And the point of our response, collectively, is that we do not agree with your fundamental premise - i.e., that "Everything we have been doing for decades is really doing absolutely nothing", because nothing could be further from the truth. One of the chief reasons that new retail businesses fail, in fact, is because they typically cannot afford to implement strong LP programs and shrink gobbles the critical early profits. (Small Business Administration). The Association of Certified Fraud Examiners reports in its 2006 Report to the Nation that the average loss due to internal fraud for small businesses of less than 100 employees was GREATER by far ($190,000) than the average loss per incident suffered by large companies ($120,000). The reasons? A lack of or failure to enforce basic controls in small businesses, first of all, and a greater (obviously sometimes unwarranted) degree of trust in small businesses. So much for trust and loyalty. Report quoted in Small Business Fraud Prevention Manual - ACFE 2006. The evidence is clear...controls and preventive measures work. Trust might be nice, but it doesn't breed honesty where honesty doesn't already exist. "Trust, but verify" should be the motto.

                              I can certainly see value of improving the "us-versus-them" adversarial relationship between ops and LP, but not by adopting the philosophy that what you do is irrelevant!! The way to do this is to bring ops on board with LP by developing a strong awareness of your mutual interest in minimizing losses. For instance, I would show ops folks how uncontrolled losses can quickly destroy everything that they themselves are working to accomplish.

                              1. "You work hard to make a sale, while one of your fellow employees (or a shoplifter) is stealing more in a few minutes than all of the profits you bring in during the whole day"...

                              2. "Every penny of profit that walks out the door is simply gone when it comes time to thinking about employee compensation, raises, health and educational benefits. All of us - management and the associate team - win or lose together"...

                              3. "You have every reason to be angry when you discover that someone is stealing because they're stealing from you and me and all of us, not just the corporation, so get mad, DO something about it, and report it!"

                              4. "If someone in your department is stealing, you might be asked whether you know anything that might help our LP folks discover what's going on. There's never anything personal about this whatsoever, and we should all welcome the opportunity to participate even in some small way to preserve and promote the absolute integrity of our department"...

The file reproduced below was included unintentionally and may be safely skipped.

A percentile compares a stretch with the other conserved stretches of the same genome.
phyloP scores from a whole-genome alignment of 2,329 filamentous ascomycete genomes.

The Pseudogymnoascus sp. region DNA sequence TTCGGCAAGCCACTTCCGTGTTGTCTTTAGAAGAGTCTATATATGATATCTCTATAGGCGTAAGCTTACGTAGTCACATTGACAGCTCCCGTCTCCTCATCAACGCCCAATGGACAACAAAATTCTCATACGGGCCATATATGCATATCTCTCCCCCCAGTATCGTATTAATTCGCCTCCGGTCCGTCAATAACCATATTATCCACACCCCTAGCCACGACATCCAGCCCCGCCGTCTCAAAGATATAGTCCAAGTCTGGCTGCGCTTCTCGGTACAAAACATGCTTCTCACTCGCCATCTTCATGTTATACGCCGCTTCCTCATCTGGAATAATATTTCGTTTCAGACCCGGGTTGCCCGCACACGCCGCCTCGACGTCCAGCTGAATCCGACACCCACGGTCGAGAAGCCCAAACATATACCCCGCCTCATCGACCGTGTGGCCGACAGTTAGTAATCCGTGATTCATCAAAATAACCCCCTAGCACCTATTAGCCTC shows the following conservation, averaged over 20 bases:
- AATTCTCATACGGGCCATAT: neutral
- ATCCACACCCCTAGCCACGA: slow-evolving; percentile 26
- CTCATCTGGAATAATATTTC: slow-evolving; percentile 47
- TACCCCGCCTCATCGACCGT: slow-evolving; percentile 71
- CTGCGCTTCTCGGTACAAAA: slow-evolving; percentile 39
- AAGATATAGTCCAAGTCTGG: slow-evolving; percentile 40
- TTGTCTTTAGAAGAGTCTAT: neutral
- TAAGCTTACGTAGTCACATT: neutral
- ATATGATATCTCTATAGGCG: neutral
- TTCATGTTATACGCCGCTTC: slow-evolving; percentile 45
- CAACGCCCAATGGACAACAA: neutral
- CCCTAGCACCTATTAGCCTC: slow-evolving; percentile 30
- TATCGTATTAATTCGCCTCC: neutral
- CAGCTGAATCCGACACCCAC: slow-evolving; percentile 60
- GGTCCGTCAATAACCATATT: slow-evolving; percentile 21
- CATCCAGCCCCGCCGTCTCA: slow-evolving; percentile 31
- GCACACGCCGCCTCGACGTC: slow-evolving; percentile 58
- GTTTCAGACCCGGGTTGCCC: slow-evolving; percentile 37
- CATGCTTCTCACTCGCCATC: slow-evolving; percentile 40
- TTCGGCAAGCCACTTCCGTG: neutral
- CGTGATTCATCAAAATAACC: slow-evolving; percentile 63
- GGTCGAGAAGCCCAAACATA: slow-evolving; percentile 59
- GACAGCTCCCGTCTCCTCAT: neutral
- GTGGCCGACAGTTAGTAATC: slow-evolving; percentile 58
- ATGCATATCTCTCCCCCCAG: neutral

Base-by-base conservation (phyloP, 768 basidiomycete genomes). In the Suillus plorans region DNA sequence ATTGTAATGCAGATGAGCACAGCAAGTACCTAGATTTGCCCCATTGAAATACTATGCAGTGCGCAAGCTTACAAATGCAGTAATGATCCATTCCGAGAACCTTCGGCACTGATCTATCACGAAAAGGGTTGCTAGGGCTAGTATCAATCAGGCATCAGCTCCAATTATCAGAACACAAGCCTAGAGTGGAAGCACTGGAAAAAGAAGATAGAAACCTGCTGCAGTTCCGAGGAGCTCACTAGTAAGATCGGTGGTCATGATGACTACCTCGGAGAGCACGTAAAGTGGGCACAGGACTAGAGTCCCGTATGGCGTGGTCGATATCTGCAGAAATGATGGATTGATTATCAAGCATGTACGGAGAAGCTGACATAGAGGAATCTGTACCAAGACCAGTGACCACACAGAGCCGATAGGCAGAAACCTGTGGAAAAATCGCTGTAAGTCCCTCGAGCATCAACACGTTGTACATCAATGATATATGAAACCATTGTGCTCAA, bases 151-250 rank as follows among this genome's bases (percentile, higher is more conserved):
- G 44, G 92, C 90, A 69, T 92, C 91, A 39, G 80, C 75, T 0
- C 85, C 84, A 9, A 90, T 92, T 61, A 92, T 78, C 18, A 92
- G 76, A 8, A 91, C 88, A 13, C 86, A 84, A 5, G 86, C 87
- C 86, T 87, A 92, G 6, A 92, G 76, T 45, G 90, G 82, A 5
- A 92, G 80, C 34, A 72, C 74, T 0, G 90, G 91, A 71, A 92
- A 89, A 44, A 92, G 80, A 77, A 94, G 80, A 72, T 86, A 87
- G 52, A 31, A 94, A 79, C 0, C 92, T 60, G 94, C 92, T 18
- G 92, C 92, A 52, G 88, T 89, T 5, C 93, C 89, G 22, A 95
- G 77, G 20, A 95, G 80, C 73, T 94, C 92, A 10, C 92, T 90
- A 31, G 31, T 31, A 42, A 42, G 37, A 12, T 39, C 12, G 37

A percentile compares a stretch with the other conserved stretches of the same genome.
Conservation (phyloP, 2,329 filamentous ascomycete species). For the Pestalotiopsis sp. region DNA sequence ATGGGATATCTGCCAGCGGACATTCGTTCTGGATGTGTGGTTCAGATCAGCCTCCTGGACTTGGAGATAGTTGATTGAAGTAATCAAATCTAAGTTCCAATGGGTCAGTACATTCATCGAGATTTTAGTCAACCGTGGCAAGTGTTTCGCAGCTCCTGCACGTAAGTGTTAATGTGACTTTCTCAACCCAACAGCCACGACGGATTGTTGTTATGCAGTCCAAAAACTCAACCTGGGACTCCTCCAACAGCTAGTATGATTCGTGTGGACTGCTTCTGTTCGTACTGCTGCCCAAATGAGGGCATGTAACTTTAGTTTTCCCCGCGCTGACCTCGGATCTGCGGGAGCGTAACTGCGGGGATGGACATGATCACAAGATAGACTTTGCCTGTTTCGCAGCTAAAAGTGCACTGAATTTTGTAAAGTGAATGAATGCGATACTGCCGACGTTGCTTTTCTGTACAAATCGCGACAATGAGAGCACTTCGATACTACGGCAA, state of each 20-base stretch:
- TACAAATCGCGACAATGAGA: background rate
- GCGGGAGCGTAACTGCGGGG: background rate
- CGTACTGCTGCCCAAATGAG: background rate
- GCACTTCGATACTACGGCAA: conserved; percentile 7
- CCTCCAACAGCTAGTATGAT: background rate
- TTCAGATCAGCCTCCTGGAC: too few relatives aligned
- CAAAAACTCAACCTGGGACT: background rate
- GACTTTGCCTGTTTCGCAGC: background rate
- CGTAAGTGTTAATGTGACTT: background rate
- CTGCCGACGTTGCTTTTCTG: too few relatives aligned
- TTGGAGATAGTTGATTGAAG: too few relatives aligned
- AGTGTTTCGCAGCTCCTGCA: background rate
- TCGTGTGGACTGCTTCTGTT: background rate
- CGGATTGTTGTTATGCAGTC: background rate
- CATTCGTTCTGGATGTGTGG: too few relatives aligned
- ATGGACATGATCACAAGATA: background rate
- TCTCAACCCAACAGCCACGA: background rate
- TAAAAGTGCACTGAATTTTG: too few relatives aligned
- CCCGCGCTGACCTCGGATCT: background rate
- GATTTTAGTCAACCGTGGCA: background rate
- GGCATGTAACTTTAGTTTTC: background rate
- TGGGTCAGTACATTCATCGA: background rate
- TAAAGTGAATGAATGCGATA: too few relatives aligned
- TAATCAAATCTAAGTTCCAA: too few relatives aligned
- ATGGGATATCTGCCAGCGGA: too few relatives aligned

...that sort of thing. And, even if I believed what you are saying in your article, the one thing I would frankly never do would be to go onto the Internet and publish the argument that "LP is accomplishing absolutely nothing". If, as you say, there is an adversarial relationship between ops and LP, you've given them some very nice - if highly dubious - ammunition for their case against you, and the executives they show your article to will likely never see this debate on this forum refuting your ideas.
                              Last edited by SecTrainer; 06-25-2007, 11:29 PM.
                              "Every betrayal begins with trust." - Brian Jacques

                              "I can't predict the future, but I know that it'll be very weird." - Anonymous

                              "There is nothing new under the sun." - Ecclesiastes 1:9

                              "History, with all its volumes vast, hath but one page." - Lord Byron

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                              • #30
                                Originally posted by Lynch Mob View Post
                                You say my approach is present in large retailers, but you tell me how wrong I am about it working? So which is it? Retailers do it or I am wrong?
                                Both. These strategies are present, but not as some type of replacement for apprehension.